News / Africa

Ivory Coast Former Minister to Face ICC Judge Thursday

Leader of the Young Patriots militia Charles Ble Goude (C) greets members of the militia and supporters of Ivory Coast's incumbent leader Laurent Gbagbo, during a rally in support of the Ivorian armed forces, at Champroux Stadium in Abidjan January 23, 20
Leader of the Young Patriots militia Charles Ble Goude (C) greets members of the militia and supporters of Ivory Coast's incumbent leader Laurent Gbagbo, during a rally in support of the Ivorian armed forces, at Champroux Stadium in Abidjan January 23, 20
Peter Clottey
Charles Ble Goude, a youth minister in former Ivory Coast President Laurent Gbagbo’s administration is scheduled to make an initial appearance before a judge at the International Criminal Court (ICC) in The Hague on Thursday, according to Fadi El Abdallah, spokesperson of the ICC.

The ICC accuses Ble Goude of four counts of crimes against humanity, including rape and other forms of sexual violence, murder, persecution, and other inhuman acts. He allegedly committed the crimes in Ivory Coast between December 2010 and April 2011.

The ICC placed Ble Goude in custody over the weekend after Ivory Coast’s government extradited him to the Hague-based court. The ICC issued an arrest warrant on September 30 following an investigation into human rights violations during the country’s conflict.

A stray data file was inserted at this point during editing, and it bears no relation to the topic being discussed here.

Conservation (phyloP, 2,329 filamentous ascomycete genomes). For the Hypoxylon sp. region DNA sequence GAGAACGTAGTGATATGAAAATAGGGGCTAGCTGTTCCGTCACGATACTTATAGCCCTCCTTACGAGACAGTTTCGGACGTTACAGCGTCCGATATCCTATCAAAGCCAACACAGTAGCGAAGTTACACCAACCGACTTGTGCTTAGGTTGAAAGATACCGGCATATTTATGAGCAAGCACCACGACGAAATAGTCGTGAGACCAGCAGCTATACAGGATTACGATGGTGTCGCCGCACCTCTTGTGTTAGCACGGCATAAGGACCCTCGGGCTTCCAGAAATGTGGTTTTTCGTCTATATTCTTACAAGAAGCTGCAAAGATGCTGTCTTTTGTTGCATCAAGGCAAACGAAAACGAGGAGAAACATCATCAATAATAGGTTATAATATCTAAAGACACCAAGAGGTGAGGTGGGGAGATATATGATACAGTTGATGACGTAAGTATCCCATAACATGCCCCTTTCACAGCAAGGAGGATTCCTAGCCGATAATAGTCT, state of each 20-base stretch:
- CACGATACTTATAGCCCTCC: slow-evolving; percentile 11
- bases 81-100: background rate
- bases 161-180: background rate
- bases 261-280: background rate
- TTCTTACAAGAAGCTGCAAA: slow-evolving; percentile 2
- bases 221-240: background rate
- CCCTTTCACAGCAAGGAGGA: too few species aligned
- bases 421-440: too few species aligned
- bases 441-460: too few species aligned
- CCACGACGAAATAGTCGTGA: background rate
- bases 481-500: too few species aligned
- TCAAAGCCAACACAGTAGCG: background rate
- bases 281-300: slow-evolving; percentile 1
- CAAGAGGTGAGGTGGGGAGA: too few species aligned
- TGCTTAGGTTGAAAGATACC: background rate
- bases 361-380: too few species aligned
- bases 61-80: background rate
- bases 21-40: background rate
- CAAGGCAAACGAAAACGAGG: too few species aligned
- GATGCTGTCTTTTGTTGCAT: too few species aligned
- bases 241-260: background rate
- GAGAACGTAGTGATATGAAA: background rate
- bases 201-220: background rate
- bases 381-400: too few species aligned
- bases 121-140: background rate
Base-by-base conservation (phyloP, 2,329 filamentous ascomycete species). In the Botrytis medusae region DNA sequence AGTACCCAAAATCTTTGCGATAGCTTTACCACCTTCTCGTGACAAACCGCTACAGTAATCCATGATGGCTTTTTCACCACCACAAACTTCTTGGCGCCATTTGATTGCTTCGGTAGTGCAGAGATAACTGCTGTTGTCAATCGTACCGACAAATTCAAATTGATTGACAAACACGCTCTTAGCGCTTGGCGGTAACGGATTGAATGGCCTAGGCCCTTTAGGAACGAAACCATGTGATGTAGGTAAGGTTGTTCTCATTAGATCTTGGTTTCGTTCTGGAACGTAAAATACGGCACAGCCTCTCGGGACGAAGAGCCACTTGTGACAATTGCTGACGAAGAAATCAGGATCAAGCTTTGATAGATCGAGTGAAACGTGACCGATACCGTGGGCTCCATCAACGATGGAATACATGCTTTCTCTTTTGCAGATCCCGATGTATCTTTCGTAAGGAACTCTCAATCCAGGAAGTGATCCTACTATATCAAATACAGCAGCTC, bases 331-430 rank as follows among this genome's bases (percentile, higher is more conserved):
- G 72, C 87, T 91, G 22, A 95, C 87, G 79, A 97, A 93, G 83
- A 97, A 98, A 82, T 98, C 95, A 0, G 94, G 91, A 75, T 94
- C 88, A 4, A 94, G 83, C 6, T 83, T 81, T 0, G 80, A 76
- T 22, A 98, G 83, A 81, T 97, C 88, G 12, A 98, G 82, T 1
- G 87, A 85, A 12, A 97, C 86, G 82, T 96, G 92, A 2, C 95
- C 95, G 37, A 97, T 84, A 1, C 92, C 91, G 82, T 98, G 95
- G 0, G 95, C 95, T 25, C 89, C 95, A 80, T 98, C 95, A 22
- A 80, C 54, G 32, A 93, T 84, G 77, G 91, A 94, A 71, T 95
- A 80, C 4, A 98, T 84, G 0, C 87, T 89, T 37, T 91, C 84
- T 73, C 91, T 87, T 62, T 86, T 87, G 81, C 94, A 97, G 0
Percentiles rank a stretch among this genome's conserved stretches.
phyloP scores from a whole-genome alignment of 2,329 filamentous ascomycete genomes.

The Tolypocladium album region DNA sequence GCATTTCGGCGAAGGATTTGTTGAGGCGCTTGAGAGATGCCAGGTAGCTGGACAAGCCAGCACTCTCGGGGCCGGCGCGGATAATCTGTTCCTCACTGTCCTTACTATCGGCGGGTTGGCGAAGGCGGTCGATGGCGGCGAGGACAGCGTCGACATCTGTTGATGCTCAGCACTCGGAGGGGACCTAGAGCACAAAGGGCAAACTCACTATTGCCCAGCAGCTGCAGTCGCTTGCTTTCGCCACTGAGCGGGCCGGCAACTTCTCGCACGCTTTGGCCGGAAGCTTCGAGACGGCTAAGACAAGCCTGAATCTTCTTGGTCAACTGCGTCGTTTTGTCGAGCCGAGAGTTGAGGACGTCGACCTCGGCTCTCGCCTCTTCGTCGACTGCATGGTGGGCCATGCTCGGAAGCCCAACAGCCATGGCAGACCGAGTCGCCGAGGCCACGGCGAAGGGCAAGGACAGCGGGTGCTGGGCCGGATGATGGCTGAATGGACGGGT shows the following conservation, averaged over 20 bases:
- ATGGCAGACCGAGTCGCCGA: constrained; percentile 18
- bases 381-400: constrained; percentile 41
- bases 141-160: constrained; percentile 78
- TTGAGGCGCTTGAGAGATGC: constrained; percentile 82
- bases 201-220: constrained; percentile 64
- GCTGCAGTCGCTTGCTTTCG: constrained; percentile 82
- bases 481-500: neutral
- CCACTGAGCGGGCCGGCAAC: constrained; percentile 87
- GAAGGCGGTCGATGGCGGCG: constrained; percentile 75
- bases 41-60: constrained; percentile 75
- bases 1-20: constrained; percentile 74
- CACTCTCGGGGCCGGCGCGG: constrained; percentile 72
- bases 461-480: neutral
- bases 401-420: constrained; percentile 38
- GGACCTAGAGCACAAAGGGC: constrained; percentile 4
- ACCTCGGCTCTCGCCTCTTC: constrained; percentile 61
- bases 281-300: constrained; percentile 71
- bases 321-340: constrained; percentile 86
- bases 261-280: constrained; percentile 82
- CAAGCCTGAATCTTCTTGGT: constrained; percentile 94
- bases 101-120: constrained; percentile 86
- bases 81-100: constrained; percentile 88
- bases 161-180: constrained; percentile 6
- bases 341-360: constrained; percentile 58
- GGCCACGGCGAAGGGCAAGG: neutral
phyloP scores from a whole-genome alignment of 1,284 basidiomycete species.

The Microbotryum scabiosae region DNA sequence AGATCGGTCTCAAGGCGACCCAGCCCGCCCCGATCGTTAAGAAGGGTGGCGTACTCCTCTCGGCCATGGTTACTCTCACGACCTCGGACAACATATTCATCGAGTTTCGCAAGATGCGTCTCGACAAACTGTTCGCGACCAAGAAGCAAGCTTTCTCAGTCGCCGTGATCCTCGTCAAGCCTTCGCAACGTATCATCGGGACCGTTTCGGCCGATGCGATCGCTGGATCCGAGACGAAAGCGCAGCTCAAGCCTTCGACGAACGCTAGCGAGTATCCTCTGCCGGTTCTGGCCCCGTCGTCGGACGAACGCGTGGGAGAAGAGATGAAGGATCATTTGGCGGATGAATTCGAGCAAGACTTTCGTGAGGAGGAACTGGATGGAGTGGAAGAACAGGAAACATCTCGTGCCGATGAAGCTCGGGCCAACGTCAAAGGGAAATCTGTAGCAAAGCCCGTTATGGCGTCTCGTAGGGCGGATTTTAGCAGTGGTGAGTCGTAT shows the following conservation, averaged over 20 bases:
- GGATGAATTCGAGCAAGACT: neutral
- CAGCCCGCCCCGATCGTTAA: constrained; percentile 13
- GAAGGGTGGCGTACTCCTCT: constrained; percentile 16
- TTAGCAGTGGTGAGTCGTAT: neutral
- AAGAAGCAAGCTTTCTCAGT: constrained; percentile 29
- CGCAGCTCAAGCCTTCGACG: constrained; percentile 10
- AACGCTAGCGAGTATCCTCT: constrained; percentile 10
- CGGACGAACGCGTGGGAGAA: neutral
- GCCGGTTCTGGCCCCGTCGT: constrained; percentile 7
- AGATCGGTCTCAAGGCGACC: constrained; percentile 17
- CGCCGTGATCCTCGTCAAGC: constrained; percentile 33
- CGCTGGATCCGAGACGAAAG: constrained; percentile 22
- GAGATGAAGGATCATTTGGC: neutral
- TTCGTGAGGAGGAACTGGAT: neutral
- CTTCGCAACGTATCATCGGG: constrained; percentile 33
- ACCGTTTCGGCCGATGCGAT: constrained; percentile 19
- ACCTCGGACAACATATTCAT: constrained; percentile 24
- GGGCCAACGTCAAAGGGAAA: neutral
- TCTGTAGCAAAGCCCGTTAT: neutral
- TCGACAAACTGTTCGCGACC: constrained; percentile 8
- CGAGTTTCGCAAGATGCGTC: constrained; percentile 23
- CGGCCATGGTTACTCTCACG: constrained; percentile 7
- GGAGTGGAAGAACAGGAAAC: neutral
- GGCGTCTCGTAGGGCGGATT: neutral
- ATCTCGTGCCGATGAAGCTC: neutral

“The initial appearance is only a hearing in order to determine the identity of the person and the language in which he will be capable of following the procedure, and to inform him to make sure that he understands the charges that are brought against him,” said Abdallah. “It’s a brief hearing and at the end of it the judge would indicate what would be the date for the confirmation of charges hearing.”

The confirmation of the charges hearing, Abdallah says, allows the judges to determine whether the ICC prosecutor has sufficient evidence that justifies a trial for the case against Ble Goude.

“If there [is] no sufficient evidence, the judges can stop the proceeding at the primary stage,” said Abdallah.

He says the trial will allow Ble Goude’s defense team to challenge the ICC charges.                      

“There is need for this additional step, which is the confirmation of charges for the defense to be informed of the evidence that the prosecutor has. To be able to challenge that to present to the judges the results of their own investigation or counter investigation about this before the judges make a finding whether or not to commit this case for a trial,” said Abdallah.

Ble Goude’s supporters say his trial over charges of human rights violations during the conflict is more proof that the Hague-based court is biased. They contend that rights groups accused both sides of committing human rights violations during the conflict, but only supporters of Gbagbo face prosecution.

Abdallah denied the ICC singled out supporters of Gbagbo for prosecution.

“The answer is a strong no. First the prosecutor investigates in the framework that has been established by the chamber and the chamber directed the prosecutor to investigate allegations of crimes humanity allegedly committed by both camps,” said Abdallah.

“This is not the end of the work of the prosecution in Ivory Coast. The investigations are continuing and they are collecting more evidence,” said Abdallah. “When warranted, the prosecutor will bring further cases before the ICC judges without fear or favor and irrespective of sides of political affiliation of the perpetrators.”

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